iOS 18 Passwords app can’t import passwords, but macOS can

Only the macOS Sequoia Passwords app can import passwords, for now

Apple’s new Passwords app comes with every password ever saved in Safari, but only macOS Sequoia’s version can import new ones from a third-party app.

Apple made a point of saying that it has spent 25 years working on securing passwords for users, but still users of its new Passwords app may be surprised at the result. For Passwords does not open without any passwords, it instead has everything ever saved via Safari — which can be hundreds of login passwords.

It also contains Wi-Fi login passwords, which can go back years to old and long-forgotten routers. The new Passwords app also automatically includes any Passkeys.

So right from the first launch of the app, Passwords users may have a large collection of existing passwords. What they won’t have, of course, is any that are exclusively saved in third-party password managers such as 1Password or LastPass.

With the iOS 18 version of Passwords, at this stage of the beta process, users aren’t going to get those other passwords either. On iOS 18, passwords can only be entered one at a time, by Safari adding them, or by the user typing in the details manually.

Password creation screen with sections for website, username (user entered), and group sharing status (not shared). Options to save or cancel at the top. Time displayed is 13:06.

Notice the blank line under Username: it isn’t blank, it contains a suggested password, but iOS 18 blocks screenshots showing it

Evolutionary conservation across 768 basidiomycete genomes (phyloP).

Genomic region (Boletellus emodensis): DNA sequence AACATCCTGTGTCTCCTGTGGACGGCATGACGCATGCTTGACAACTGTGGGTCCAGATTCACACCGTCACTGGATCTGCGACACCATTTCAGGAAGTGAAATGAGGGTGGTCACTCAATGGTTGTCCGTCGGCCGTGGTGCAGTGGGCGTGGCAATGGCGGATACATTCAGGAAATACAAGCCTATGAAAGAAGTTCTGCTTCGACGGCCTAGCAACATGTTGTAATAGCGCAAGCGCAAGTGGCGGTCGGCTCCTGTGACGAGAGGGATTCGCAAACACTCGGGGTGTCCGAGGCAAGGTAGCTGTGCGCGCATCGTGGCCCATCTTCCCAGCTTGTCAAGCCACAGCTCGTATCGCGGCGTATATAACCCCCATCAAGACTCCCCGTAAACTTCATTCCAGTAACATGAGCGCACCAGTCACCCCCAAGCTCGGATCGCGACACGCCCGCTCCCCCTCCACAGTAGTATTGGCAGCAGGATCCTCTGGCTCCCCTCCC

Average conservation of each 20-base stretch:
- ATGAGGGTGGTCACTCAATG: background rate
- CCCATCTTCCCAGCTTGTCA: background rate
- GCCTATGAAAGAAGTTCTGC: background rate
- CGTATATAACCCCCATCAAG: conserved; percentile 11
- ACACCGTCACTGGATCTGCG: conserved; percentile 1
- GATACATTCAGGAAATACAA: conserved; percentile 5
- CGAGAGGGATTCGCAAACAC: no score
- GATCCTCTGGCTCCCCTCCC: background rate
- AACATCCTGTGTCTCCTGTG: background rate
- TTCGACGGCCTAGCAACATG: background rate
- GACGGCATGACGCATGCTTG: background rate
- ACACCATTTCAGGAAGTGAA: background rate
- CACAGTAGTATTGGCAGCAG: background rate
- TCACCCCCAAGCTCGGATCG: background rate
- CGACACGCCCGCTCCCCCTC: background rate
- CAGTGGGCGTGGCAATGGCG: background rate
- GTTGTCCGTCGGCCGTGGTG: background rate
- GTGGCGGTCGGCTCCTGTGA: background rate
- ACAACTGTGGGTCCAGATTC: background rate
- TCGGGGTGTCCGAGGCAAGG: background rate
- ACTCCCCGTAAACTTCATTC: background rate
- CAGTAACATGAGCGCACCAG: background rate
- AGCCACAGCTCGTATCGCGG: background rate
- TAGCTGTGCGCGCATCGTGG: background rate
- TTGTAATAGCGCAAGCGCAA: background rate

Nicely, though, when you manually start entering a new password on either iOS 18 or macOS Sequoia, it offers a suggested strong one. In iOS 18, that strong password is pre-entered for you, while on the Mac it’s offered through a drop-down menu.

However, a more significant difference in macOS Sequoia and iOS 18’s otherwise identical Passwords apps concerns importing. The Mac version does include an import option while the iOS 18 one does not as yet.

Then Mac one will only import passwords saved in a .csv file, so a third-party app has to be able to export in this format. It’s not a great idea to have a .csv copy of all your passwords as that’s a plain-text and easily readable format, so the exported file must be deleted quickly.

Passwords on macOS Sequoia is quite slow at importing passwords. In a first test, it took over five minutes to import a .csv file with around 3,500 passwords in it — and then more than two minutes more before they appeared in the app.

The Passwords app was also unable to import everything. Existing passwords won’t be overwritten, but beyond that Passwords just reports the word “conflict” next to ones it couldn’t import.

Password management window indicating import results with conflicts. Box showing 2,306 passwords imported, 1,157 not imported, listing specific passwords with conflicts and an OK button at the bottom.

There’s little detail and no way to save the list of passwords the app couldn’t import

That “conflict” word and the passwords it failed on are only shown in the import dialog box. There’s no apparent way to save that list or return to check through it later.

Presumably because the third-party rival’s export feature does not include this data, there’s also no way to see when an imported password was last updated. Imported ones are all shown as having been modified today.

Note that this test was done on the first developer betas of iOS 18 and macOS Sequoia.

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